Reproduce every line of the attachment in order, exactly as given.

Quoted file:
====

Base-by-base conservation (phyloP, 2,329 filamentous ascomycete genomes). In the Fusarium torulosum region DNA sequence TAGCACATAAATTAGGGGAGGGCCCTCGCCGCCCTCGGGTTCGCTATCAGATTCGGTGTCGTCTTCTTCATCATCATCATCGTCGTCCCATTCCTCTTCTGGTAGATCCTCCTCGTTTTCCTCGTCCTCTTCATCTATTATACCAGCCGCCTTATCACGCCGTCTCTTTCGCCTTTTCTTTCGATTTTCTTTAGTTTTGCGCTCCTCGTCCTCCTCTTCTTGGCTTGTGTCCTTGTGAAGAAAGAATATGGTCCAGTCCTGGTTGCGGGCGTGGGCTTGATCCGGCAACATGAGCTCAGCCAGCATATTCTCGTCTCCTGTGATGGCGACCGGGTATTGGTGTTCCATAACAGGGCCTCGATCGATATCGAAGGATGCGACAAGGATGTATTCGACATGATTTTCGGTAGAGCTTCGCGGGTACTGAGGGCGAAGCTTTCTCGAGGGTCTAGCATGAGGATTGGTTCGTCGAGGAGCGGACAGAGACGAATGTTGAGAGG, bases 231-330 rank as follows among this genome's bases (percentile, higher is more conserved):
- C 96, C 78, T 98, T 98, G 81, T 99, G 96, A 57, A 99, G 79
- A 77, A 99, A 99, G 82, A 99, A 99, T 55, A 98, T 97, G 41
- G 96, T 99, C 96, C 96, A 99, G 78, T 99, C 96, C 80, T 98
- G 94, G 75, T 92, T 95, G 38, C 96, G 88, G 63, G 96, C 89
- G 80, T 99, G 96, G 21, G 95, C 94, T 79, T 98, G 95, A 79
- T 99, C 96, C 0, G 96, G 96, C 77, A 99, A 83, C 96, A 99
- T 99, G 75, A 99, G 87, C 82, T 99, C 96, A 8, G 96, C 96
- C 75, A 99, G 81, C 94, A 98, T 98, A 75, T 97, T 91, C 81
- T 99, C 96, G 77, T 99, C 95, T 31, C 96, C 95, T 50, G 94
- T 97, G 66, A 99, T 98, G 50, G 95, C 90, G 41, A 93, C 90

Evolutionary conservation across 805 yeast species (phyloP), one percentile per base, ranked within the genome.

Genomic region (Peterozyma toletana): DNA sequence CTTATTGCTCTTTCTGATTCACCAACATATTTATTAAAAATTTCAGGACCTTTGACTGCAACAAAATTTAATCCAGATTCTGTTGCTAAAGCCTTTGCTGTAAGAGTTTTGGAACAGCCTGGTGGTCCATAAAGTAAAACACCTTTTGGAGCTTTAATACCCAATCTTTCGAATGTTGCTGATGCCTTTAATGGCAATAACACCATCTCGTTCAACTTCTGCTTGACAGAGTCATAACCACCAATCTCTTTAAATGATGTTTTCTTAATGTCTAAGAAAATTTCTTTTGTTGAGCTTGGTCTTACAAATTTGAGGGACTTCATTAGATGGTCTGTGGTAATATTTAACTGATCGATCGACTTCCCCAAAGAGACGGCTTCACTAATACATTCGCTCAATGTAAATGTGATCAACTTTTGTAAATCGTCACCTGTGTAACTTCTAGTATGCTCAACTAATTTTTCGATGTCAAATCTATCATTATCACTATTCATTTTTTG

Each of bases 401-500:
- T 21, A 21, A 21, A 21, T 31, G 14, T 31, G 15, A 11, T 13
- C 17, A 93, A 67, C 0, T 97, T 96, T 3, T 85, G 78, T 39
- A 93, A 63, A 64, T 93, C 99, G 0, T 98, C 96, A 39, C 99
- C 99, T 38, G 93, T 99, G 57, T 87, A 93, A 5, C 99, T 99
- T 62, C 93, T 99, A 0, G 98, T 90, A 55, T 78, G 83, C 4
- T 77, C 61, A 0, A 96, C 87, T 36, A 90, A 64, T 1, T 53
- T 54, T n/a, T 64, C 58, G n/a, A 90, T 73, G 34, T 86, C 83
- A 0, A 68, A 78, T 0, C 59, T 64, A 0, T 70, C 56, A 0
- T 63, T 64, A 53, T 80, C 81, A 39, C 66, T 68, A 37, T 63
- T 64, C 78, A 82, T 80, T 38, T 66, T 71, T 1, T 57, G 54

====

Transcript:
Base-by-base conservation (phyloP, 2,329 filamentous ascomycete genomes). In the Fusarium torulosum region DNA sequence TAGCACATAAATTAGGGGAGGGCCCTCGCCGCCCTCGGGTTCGCTATCAGATTCGGTGTCGTCTTCTTCATCATCATCATCGTCGTCCCATTCCTCTTCTGGTAGATCCTCCTCGTTTTCCTCGTCCTCTTCATCTATTATACCAGCCGCCTTATCACGCCGTCTCTTTCGCCTTTTCTTTCGATTTTCTTTAGTTTTGCGCTCCTCGTCCTCCTCTTCTTGGCTTGTGTCCTTGTGAAGAAAGAATATGGTCCAGTCCTGGTTGCGGGCGTGGGCTTGATCCGGCAACATGAGCTCAGCCAGCATATTCTCGTCTCCTGTGATGGCGACCGGGTATTGGTGTTCCATAACAGGGCCTCGATCGATATCGAAGGATGCGACAAGGATGTATTCGACATGATTTTCGGTAGAGCTTCGCGGGTACTGAGGGCGAAGCTTTCTCGAGGGTCTAGCATGAGGATTGGTTCGTCGAGGAGCGGACAGAGACGAATGTTGAGAGG, bases 231-330 rank as follows among this genome's bases (percentile, higher is more conserved):
- C 96, C 78, T 98, T 98, G 81, T 99, G 96, A 57, A 99, G 79
- A 77, A 99, A 99, G 82, A 99, A 99, T 55, A 98, T 97, G 41
- G 96, T 99, C 96, C 96, A 99, G 78, T 99, C 96, C 80, T 98
- G 94, G 75, T 92, T 95, G 38, C 96, G 88, G 63, G 96, C 89
- G 80, T 99, G 96, G 21, G 95, C 94, T 79, T 98, G 95, A 79
- T 99, C 96, C 0, G 96, G 96, C 77, A 99, A 83, C 96, A 99
- T 99, G 75, A 99, G 87, C 82, T 99, C 96, A 8, G 96, C 96
- C 75, A 99, G 81, C 94, A 98, T 98, A 75, T 97, T 91, C 81
- T 99, C 96, G 77, T 99, C 95, T 31, C 96, C 95, T 50, G 94
- T 97, G 66, A 99, T 98, G 50, G 95, C 90, G 41, A 93, C 90

Evolutionary conservation across 805 yeast species (phyloP), one percentile per base, ranked within the genome.

Genomic region (Peterozyma toletana): DNA sequence CTTATTGCTCTTTCTGATTCACCAACATATTTATTAAAAATTTCAGGACCTTTGACTGCAACAAAATTTAATCCAGATTCTGTTGCTAAAGCCTTTGCTGTAAGAGTTTTGGAACAGCCTGGTGGTCCATAAAGTAAAACACCTTTTGGAGCTTTAATACCCAATCTTTCGAATGTTGCTGATGCCTTTAATGGCAATAACACCATCTCGTTCAACTTCTGCTTGACAGAGTCATAACCACCAATCTCTTTAAATGATGTTTTCTTAATGTCTAAGAAAATTTCTTTTGTTGAGCTTGGTCTTACAAATTTGAGGGACTTCATTAGATGGTCTGTGGTAATATTTAACTGATCGATCGACTTCCCCAAAGAGACGGCTTCACTAATACATTCGCTCAATGTAAATGTGATCAACTTTTGTAAATCGTCACCTGTGTAACTTCTAGTATGCTCAACTAATTTTTCGATGTCAAATCTATCATTATCACTATTCATTTTTTG

Each of bases 401-500:
- T 21, A 21, A 21, A 21, T 31, G 14, T 31, G 15, A 11, T 13
- C 17, A 93, A 67, C 0, T 97, T 96, T 3, T 85, G 78, T 39
- A 93, A 63, A 64, T 93, C 99, G 0, T 98, C 96, A 39, C 99
- C 99, T 38, G 93, T 99, G 57, T 87, A 93, A 5, C 99, T 99
- T 62, C 93, T 99, A 0, G 98, T 90, A 55, T 78, G 83, C 4
- T 77, C 61, A 0, A 96, C 87, T 36, A 90, A 64, T 1, T 53
- T 54, T n/a, T 64, C 58, G n/a, A 90, T 73, G 34, T 86, C 83
- A 0, A 68, A 78, T 0, C 59, T 64, A 0, T 70, C 56, A 0
- T 63, T 64, A 53, T 80, C 81, A 39, C 66, T 68, A 37, T 63
- T 64, C 78, A 82, T 80, T 38, T 66, T 71, T 1, T 57, G 54